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The 8 Most Overrated (and Underrated) Jobs

Business News Daily Editor
Business News Daily Editor

Highly desirable professions, like positions as advertising executives, authors and broadcasters, top this year's rankings of the most overrated jobs.

  • While some jobs look like the best and most desirable occupations on the planet, they often do not provide all that they perceive. In fact, some jobs are simply overrated.
  • On the other hand, there are jobs that on the outside seem like the worst jobs to ever have. However, they are actually not too bad and can be quite fulfilling.
  • According to a 2016 poll from CareerCast, here is a list of the top eight most overrated, and top eight most underrated jobs. In most cases, the jobs sound great or bad because of the title, but the job itself is different from the way it is advertised.

Despite how they may look from the outside, many jobs aren't all they're cracked up to be. That includes highly sought-after professions like positions as advertising executives, authors and broadcasters, which top the year 2016's rankings from CareerCast of the most overrated jobs.

While they might seem glamorous, the jobs named most overrated in 2016 were chosen because they are often stressful, involve long hours and have high turnover rates.

Kyle Kensing, online content editor for CareerCast, said the overrated jobs are careers that generate high interest and offer a certain level of prestige, but that all rank in the bottom half of CareerCast's annual "Jobs Rated" report. The annual report ranks 200 jobs based on their environments (emotional, physical and hours worked), income (growth potential and salary), outlook (employment growth, income growth potential and unemployment) and stress.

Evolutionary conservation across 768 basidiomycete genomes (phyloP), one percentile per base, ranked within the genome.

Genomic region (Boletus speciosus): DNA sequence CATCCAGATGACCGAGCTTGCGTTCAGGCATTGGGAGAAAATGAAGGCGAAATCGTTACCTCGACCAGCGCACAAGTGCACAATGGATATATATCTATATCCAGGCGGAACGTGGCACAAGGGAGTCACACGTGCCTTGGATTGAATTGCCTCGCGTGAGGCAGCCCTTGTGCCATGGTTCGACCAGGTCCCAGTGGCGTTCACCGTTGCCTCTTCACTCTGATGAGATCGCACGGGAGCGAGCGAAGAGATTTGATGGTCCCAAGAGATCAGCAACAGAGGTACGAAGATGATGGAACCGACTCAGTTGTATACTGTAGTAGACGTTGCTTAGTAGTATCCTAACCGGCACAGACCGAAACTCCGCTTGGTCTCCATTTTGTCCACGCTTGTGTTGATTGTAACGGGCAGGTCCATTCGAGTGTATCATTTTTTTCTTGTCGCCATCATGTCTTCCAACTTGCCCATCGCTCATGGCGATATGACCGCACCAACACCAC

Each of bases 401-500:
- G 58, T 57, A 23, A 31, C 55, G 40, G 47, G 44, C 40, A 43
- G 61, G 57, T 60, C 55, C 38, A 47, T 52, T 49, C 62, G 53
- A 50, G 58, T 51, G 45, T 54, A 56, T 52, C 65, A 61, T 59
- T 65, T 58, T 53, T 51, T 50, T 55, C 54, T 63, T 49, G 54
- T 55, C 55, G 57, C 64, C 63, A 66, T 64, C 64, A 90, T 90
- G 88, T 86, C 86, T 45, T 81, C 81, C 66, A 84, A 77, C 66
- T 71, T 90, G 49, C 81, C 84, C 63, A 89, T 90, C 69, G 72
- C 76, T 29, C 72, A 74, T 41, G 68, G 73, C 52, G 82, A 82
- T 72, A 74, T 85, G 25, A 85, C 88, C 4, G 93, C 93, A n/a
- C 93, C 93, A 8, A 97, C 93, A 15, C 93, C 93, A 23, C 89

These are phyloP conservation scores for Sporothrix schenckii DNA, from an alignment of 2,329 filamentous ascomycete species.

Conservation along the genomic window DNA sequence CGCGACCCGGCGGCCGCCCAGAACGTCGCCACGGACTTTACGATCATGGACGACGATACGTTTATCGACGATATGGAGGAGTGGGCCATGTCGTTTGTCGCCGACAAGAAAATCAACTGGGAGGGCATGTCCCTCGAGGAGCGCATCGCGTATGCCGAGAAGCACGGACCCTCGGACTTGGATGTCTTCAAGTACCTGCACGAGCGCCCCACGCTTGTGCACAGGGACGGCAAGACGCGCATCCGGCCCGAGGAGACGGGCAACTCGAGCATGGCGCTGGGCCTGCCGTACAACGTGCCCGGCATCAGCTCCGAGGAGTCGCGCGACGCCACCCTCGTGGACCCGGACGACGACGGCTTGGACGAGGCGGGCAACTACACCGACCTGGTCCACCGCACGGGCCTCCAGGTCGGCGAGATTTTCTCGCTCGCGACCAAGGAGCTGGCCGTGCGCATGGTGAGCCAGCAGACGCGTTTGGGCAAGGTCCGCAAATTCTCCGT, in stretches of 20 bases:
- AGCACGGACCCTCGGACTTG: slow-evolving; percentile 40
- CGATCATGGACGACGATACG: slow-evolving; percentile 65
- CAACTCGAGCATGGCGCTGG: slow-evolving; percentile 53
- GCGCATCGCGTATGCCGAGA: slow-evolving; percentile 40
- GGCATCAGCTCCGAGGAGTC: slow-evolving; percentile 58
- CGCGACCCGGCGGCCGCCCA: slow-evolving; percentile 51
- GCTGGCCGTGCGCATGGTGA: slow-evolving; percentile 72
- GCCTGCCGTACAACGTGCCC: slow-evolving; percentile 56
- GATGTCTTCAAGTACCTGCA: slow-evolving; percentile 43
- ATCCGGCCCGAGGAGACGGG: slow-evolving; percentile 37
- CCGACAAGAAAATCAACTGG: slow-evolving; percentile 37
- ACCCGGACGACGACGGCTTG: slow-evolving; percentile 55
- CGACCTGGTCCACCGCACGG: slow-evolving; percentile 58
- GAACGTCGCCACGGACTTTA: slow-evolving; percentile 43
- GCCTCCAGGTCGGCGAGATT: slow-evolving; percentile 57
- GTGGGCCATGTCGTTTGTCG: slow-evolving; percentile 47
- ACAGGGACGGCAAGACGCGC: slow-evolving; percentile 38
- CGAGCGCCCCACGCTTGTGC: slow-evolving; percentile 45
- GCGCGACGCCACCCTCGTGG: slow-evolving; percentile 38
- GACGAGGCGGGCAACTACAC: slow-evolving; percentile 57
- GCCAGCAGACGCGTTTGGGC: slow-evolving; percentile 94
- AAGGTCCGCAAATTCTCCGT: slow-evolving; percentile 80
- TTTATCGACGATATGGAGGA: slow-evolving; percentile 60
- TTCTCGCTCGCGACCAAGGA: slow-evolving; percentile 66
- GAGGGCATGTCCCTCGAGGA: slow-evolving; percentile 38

"Some [of the overrated jobs] have a high number of college students either graduating from or enrolled in degree programs, hence the favorable 'rating' that [our] Jobs Rated scores suggest might be overvalued," Kensing told Business News Daily.

For the second year in a row, advertising executive tops 2016's list of the most overrated jobs. Kensing said the idea of working in advertising and schmoozing clients over bourbon and steaks seems exciting, but that image is a far cry from reality.

"It's important a job seeker knows the challenges that go into such a field, like the stress levels and lack of downtime," he said.

Broadcaster also ranked in the top five for the second consecutive year.

"For broadcasters, the attraction of appearing on television might bring some into the field initially, but the poor outlook, increasingly competitive marketplace and demands weed out many," Kensing said.

Here are the eight jobs CareerCast said are most overrated, along with the annual median salary and growth outlook for those positions in 2016:

  • Advertising account executive: $124,850/9%
    • In some situations, the title account executive actually means sales representative. While the title itself sounds like a great opportunity, the actual daily routine of the job is less than ideal.